Article

Immunohistochemical distribution of amyloid deposits in 25 cows diagnosed with systemic AA amyloidosis.

National Institute of Animal Health, Tsukuba, Japan.
Journal of Veterinary Medical Science (Impact Factor: 0.88). 08/2006; 68(7):725-9. DOI:10.1292/jvms.68.725
Source: PubMed

ABSTRACT The distribution of amyloid deposits was histopathologically and immunohistochemically examined in 25 cows aged 5 to 10 years that had been diagnosed with systemic AA amyloidosis. This examination revealed that amyloid deposits were also present in the hypophysis, ovary, uterus, mammary gland and skeletal muscle, in addition to the liver, kidney, spleen, pancreas, thyroid gland, adrenal gland, gastrointestinal mucosa, heart, lung and lymph nodes. The examined cows tended to have chronic inflammations, including chronic mastitis (six cases) or chronic pneumonia (four cases), which is thought of as a causative agent of AA amyloidosis. In contrast, five cases did not exhibit any chronic inflammation.

0 0
 · 
0 Bookmarks
 · 
56 Views
  • [show abstract] [hide abstract]
    ABSTRACT: Although the experimental transmission of amyloid protein A (AA) amyloidosis with amyloid-enhancing factor has been studied intensively, its pathogenesis remains obscure. We previously found that rabbits affected with 'sore hocks' (SH) uniquely developed AA amyloidosis in response to primary inflammatory stimulation followed by the administration of bovine AA fibrils. However, it is unknown why only the rabbits with preexisting SH developed experimental AA amyloidosis. There may be hidden factors in the SH status that stimulate the mechanism of cross-species transmission of AA amyloidosis. To examine the essential factors in the development of experimental AA amyloidosis in SH-affected rabbits, we studied the etiology of SH in rabbits pathologically and bacteriologically. In addition, we developed artificial SH symptoms in normal rabbits by use of an adjuvant prepared from Staphylococcus aureus (StA) isolated from a spontaneous SH-affected rabbit, and we evaluated the incidence of AA amyloidosis in rabbits with or without experimental SH symptoms. We found that StA administration was extremely efficient at stimulating the induction of experimental AA amyloidosis, and the influence of SH was required. We found that the persistent S. aureus infection in SH facilitates the development of experimental AA amyloidosis in rabbits and that the inflammatory stimulation provided by SH acts as an additional accelerator in experimental AA amyloidosis.
    Amyloid: the international journal of experimental and clinical investigation: the official journal of the International Society of Amyloidosis 09/2011; 18(3):112-8. · 2.12 Impact Factor
  • Source
    [show abstract] [hide abstract]
    ABSTRACT: Amyloidosis describes a group of protein folding diseases in which amyloid proteins are abnormally deposited in organs and/or tissues as fine fibrils. Mouse senile amyloidosis is a disorder in which apolipoprotein A-II (apoA-II) deposits as amyloid fibrils (AApoAII) and can be transmitted from one animal to another both by the feces and milk excreted by mice with amyloidosis. Thus, mouse AApoAII amyloidosis has been demonstrated to be a "transmissible disease". In this study, to further characterize the transmissibility of amyloidosis, AApoAII amyloid fibrils were injected into transgenic Apoa2(c)Tg(+/-) and normal R1.P1-Apoa2(c) mice to induce AApoAII systemic amyloidosis. Two months later, AApoAII amyloid deposits were found in the skeletal muscles of amyloid-affected mice, primarily in the blood vessels and in the interstitial tissues surrounding muscle fibers. When amyloid fibrils extracted from the skeletal muscles were subjected to Western blot analysis, apoA-II was detected. Amyloid fibril fractions isolated from the muscles not only demonstrated the structure of amyloid fibrils but could also induce amyloidosis in young mice depending on its fibril conformation. These findings present a possible pathogenesis of amyloidosis: transmission of amyloid fibril conformation through muscle, and shed new light on the etiology involved in amyloid disorders.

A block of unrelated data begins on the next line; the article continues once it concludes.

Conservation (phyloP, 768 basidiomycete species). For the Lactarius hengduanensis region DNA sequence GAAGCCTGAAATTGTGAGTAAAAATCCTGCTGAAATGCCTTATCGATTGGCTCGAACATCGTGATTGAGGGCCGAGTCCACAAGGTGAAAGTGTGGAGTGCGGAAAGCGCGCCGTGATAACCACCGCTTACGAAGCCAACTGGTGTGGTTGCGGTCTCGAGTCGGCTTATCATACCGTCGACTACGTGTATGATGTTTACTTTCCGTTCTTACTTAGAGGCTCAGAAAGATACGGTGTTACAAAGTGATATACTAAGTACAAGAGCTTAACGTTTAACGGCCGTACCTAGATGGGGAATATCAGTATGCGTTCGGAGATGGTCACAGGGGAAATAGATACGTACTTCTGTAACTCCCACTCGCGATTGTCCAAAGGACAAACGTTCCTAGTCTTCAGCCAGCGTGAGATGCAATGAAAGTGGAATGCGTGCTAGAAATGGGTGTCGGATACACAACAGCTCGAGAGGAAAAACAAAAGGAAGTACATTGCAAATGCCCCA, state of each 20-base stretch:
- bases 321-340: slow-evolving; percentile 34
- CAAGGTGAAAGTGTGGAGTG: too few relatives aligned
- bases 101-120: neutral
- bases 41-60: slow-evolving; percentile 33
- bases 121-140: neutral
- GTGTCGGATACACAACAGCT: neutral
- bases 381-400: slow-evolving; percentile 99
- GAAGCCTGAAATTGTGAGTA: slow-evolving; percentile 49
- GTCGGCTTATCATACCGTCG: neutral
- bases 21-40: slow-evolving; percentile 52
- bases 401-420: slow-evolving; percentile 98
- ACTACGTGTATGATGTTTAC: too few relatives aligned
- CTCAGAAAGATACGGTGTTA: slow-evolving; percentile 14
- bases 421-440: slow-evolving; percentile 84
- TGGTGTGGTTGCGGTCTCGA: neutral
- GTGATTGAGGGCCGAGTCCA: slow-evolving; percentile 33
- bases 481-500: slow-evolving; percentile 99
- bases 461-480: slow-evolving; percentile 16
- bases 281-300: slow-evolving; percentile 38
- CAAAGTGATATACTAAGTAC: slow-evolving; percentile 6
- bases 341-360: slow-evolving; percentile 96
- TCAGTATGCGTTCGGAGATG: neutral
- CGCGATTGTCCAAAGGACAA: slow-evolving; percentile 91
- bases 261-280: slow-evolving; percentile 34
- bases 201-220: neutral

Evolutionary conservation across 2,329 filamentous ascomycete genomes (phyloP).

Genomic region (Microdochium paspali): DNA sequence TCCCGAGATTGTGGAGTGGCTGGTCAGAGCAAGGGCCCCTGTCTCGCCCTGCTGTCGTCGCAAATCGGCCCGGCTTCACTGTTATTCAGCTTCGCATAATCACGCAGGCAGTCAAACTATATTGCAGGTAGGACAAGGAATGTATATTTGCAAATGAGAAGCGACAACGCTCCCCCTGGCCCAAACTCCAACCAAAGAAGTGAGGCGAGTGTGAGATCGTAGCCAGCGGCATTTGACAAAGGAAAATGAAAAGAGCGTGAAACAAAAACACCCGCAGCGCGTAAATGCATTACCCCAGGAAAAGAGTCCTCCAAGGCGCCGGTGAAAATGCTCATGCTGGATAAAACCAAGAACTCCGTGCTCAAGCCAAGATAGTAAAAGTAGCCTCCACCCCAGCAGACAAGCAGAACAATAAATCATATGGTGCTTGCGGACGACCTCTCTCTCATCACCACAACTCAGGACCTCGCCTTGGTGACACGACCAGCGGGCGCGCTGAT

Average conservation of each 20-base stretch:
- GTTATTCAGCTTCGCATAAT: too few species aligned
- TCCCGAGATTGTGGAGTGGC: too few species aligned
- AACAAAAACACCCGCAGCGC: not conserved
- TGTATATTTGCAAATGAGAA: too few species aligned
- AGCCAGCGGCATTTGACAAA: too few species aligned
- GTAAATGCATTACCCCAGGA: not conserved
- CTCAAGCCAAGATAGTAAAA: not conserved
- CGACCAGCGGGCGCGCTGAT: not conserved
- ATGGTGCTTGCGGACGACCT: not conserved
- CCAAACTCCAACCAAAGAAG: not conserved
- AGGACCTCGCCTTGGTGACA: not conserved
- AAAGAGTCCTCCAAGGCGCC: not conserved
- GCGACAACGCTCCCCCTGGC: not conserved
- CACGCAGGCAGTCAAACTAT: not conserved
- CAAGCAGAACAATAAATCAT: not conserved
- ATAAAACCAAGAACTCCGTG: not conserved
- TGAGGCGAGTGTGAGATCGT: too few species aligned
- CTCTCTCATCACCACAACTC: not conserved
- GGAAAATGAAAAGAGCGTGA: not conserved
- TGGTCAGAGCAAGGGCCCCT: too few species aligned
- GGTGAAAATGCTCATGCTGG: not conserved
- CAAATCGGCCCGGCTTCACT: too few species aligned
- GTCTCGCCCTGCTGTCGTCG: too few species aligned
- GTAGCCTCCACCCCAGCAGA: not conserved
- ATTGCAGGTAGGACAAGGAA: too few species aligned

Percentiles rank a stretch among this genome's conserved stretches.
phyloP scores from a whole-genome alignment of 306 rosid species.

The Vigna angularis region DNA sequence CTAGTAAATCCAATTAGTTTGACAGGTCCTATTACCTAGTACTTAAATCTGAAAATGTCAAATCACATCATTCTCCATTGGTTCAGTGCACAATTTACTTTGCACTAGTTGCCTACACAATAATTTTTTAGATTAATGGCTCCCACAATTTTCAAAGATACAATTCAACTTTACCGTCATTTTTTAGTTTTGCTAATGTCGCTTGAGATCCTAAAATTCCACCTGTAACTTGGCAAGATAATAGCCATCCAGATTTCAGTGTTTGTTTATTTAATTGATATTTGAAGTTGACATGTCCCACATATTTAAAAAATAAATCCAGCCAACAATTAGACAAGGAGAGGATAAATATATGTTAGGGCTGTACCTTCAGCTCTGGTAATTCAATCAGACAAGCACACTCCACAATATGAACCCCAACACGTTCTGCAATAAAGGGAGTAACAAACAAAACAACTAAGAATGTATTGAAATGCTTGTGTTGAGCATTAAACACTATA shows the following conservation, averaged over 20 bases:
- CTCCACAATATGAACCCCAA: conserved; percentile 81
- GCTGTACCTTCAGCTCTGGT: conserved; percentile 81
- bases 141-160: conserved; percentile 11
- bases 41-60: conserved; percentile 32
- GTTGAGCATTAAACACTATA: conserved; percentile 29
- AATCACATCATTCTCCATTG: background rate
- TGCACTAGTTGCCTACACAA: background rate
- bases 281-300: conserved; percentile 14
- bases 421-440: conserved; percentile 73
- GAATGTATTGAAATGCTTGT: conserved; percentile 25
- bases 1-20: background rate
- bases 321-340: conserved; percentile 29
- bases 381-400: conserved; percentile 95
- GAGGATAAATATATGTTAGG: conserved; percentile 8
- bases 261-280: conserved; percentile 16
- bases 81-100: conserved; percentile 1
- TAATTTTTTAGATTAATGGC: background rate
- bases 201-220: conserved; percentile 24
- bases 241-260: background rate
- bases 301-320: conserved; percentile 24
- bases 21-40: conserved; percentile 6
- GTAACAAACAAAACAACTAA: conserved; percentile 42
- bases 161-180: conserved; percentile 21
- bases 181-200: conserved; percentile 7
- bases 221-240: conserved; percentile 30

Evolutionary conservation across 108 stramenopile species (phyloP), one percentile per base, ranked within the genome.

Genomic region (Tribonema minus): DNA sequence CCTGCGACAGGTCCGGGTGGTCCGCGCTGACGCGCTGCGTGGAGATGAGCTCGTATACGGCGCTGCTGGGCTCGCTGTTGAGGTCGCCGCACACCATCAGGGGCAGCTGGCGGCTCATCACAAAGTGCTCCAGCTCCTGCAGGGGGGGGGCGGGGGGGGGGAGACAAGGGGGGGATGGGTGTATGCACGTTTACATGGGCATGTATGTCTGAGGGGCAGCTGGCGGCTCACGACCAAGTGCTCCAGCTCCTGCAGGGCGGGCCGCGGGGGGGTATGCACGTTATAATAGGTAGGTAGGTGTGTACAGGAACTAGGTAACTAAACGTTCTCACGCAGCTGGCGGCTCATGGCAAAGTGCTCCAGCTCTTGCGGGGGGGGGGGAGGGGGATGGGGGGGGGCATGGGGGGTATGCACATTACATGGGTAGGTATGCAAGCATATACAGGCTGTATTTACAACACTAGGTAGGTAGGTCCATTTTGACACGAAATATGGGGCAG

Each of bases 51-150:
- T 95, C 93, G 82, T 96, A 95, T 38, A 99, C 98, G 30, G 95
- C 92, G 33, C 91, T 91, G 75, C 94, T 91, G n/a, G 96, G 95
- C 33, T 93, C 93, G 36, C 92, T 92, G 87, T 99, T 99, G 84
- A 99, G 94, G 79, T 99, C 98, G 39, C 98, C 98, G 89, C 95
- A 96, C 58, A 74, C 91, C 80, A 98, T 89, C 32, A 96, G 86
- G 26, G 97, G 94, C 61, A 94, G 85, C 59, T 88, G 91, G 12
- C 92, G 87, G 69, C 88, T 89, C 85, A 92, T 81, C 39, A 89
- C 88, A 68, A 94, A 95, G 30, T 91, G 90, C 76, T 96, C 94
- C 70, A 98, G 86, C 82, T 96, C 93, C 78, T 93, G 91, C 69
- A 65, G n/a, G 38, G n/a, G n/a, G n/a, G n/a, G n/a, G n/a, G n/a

PLoS Pathogens 05/2010; 6(5):e1000914. · 8.14 Impact Factor
  • [show abstract] [hide abstract]
    ABSTRACT: In bovine amyloid protein A (AA) amyloidosis, amyloid deposits are typically observed in the kidney and spleen at necropsy. To determine the distribution of amyloid deposits in cows affected with AA amyloidosis, we examined organs known to be sites of amyloid deposits that are also processed for human consumption in 14 cows: 11 with typical clinical symptoms (typical amyloidosis) and three with no typical clinical symptoms (atypical amyloidosis). We found unusually high amounts of amyloid deposits in the tongue and other organs in all 14 cows regardless of the presence or absence of clinical amyloidosis symptoms. Cows with typical amyloidosis had heavier amyloid deposits in the spleen and renal glomeruli than cows with atypical amyloidosis. From clinical symptoms and histological examinations, we found that cows with typical and atypical amyloidosis can be classified into two groups, class I and class II, according to the presence or absence of heavy amyloid deposits in the spleen and renal glomeruli. However, no significant differences were observed between the amyloid fibrils of class I and class II amyloidosis by electron microscopy and Western blot analysis.
    Amyloid: the international journal of experimental and clinical investigation: the official journal of the International Society of Amyloidosis 12/2011; 19(1):15-20. · 2.12 Impact Factor